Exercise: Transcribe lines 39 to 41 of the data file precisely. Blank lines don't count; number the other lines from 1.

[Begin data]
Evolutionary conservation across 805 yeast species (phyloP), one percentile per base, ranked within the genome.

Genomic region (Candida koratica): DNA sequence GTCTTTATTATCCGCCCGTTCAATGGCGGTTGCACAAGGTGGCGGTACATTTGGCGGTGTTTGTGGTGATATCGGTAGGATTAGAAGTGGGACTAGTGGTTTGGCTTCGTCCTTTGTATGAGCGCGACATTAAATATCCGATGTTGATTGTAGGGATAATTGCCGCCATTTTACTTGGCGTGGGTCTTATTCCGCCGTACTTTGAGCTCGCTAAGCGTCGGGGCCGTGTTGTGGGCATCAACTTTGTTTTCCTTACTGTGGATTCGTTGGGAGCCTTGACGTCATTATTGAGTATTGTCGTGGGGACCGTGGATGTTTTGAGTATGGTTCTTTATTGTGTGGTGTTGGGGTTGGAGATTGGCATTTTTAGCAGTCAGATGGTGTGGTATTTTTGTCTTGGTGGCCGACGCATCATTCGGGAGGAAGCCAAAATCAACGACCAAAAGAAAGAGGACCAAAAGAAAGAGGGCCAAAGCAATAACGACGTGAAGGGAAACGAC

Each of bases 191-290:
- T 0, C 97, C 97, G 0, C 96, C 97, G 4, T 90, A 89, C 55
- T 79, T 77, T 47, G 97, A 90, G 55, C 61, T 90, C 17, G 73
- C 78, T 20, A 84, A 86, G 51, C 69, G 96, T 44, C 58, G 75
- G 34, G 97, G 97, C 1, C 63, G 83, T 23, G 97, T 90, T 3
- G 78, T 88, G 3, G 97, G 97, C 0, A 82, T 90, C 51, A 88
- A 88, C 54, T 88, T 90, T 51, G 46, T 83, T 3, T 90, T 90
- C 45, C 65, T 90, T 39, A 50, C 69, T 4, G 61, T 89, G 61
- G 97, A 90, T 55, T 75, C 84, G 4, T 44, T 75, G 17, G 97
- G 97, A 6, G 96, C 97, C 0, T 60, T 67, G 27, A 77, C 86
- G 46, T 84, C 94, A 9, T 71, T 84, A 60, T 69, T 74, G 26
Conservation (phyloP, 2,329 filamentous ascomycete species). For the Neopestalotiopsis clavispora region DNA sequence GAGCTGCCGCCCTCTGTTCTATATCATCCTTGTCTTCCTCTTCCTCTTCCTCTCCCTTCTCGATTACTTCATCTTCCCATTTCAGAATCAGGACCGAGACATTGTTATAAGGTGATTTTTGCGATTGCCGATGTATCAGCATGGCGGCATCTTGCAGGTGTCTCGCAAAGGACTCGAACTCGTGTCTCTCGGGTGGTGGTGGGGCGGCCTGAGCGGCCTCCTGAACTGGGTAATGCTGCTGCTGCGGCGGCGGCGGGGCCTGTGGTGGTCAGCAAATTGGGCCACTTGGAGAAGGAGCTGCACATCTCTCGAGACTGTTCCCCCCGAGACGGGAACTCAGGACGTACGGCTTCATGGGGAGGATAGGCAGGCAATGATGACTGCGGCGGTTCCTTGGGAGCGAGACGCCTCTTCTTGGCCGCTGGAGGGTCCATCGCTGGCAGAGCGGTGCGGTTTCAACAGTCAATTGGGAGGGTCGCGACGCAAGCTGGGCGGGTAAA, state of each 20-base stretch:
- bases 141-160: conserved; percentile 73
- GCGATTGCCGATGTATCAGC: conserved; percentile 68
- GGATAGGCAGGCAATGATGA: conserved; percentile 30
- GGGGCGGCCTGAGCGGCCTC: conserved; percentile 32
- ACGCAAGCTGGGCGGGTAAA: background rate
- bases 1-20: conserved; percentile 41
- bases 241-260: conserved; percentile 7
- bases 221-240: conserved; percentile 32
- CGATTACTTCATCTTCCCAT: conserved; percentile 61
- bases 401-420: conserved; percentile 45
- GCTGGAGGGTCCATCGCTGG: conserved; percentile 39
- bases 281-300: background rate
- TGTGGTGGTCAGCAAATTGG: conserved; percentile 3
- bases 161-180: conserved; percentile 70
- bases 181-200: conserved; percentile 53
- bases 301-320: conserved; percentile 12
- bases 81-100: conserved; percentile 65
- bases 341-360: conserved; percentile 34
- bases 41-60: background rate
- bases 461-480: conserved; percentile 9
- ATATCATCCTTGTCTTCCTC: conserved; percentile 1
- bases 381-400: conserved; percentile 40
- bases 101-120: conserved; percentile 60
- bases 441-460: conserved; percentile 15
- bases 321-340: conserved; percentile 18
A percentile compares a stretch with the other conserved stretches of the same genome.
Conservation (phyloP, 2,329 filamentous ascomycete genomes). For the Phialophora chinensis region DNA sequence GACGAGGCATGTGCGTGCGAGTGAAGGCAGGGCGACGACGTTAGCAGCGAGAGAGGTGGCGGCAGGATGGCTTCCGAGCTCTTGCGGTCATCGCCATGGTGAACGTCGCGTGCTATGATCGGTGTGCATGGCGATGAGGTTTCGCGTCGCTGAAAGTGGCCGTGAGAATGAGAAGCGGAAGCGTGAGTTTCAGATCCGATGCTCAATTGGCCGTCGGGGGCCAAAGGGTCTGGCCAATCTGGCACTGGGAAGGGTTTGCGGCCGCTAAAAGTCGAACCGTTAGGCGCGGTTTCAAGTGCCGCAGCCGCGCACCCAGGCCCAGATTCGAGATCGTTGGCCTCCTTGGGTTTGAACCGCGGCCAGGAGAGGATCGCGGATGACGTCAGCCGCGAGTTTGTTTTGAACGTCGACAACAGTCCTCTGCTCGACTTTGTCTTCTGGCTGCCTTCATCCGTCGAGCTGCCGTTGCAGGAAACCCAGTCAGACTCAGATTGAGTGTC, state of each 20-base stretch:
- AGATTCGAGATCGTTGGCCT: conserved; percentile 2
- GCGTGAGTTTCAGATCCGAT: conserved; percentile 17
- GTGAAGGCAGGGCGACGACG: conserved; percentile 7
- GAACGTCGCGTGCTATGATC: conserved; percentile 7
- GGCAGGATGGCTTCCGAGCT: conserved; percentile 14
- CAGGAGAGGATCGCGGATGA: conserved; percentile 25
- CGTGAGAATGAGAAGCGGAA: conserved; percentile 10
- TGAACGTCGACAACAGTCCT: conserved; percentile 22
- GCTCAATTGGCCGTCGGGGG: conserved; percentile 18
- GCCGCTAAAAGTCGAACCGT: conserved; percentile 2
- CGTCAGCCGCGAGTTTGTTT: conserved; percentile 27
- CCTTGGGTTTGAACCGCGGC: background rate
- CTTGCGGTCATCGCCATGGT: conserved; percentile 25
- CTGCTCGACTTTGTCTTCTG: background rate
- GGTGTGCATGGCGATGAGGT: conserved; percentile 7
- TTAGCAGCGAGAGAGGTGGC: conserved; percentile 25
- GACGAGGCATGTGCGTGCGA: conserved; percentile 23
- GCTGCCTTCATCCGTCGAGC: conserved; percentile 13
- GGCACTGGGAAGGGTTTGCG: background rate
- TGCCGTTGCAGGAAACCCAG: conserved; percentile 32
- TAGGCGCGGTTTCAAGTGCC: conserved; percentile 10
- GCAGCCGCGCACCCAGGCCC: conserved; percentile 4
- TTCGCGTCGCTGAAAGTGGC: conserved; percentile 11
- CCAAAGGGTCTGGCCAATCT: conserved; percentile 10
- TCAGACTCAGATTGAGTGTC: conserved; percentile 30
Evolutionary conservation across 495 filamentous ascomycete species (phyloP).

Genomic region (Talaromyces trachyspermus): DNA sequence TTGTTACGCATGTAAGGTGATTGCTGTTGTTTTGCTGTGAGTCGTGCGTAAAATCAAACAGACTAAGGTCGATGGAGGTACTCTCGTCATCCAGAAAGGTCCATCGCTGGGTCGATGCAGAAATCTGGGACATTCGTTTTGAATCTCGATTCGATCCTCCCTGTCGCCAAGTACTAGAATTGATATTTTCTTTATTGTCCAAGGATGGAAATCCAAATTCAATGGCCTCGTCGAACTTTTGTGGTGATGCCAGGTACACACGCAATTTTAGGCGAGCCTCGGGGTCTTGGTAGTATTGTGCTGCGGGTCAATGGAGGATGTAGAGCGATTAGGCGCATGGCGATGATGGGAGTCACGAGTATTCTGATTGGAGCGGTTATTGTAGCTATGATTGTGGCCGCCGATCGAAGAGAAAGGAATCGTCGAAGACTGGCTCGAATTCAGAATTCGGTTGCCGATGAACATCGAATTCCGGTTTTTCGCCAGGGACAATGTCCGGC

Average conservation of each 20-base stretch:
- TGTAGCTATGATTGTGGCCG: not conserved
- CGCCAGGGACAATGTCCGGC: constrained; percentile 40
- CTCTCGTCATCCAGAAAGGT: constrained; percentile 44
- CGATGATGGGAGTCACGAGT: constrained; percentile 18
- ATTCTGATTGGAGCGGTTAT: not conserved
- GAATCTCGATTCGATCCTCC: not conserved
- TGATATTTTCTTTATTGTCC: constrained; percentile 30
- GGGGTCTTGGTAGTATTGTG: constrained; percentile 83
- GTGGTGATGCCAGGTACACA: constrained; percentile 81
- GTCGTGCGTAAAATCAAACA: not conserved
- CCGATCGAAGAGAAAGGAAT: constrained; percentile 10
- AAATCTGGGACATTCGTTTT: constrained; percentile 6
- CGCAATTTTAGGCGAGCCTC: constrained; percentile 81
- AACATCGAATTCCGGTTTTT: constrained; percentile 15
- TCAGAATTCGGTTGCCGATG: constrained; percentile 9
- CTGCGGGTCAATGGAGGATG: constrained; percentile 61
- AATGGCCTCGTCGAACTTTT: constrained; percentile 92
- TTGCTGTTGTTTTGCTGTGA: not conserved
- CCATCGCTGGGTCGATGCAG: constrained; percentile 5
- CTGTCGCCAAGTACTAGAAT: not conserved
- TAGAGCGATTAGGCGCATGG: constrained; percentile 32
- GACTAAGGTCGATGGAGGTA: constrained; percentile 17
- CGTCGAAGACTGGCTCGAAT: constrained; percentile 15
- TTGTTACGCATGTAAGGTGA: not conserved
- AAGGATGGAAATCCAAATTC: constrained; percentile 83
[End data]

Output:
- bases 321-340: conserved; percentile 18
A percentile compares a stretch with the other conserved stretches of the same genome.
Conservation (phyloP, 2,329 filamentous ascomycete genomes). For the Phialophora chinensis region DNA sequence GACGAGGCATGTGCGTGCGAGTGAAGGCAGGGCGACGACGTTAGCAGCGAGAGAGGTGGCGGCAGGATGGCTTCCGAGCTCTTGCGGTCATCGCCATGGTGAACGTCGCGTGCTATGATCGGTGTGCATGGCGATGAGGTTTCGCGTCGCTGAAAGTGGCCGTGAGAATGAGAAGCGGAAGCGTGAGTTTCAGATCCGATGCTCAATTGGCCGTCGGGGGCCAAAGGGTCTGGCCAATCTGGCACTGGGAAGGGTTTGCGGCCGCTAAAAGTCGAACCGTTAGGCGCGGTTTCAAGTGCCGCAGCCGCGCACCCAGGCCCAGATTCGAGATCGTTGGCCTCCTTGGGTTTGAACCGCGGCCAGGAGAGGATCGCGGATGACGTCAGCCGCGAGTTTGTTTTGAACGTCGACAACAGTCCTCTGCTCGACTTTGTCTTCTGGCTGCCTTCATCCGTCGAGCTGCCGTTGCAGGAAACCCAGTCAGACTCAGATTGAGTGTC, state of each 20-base stretch: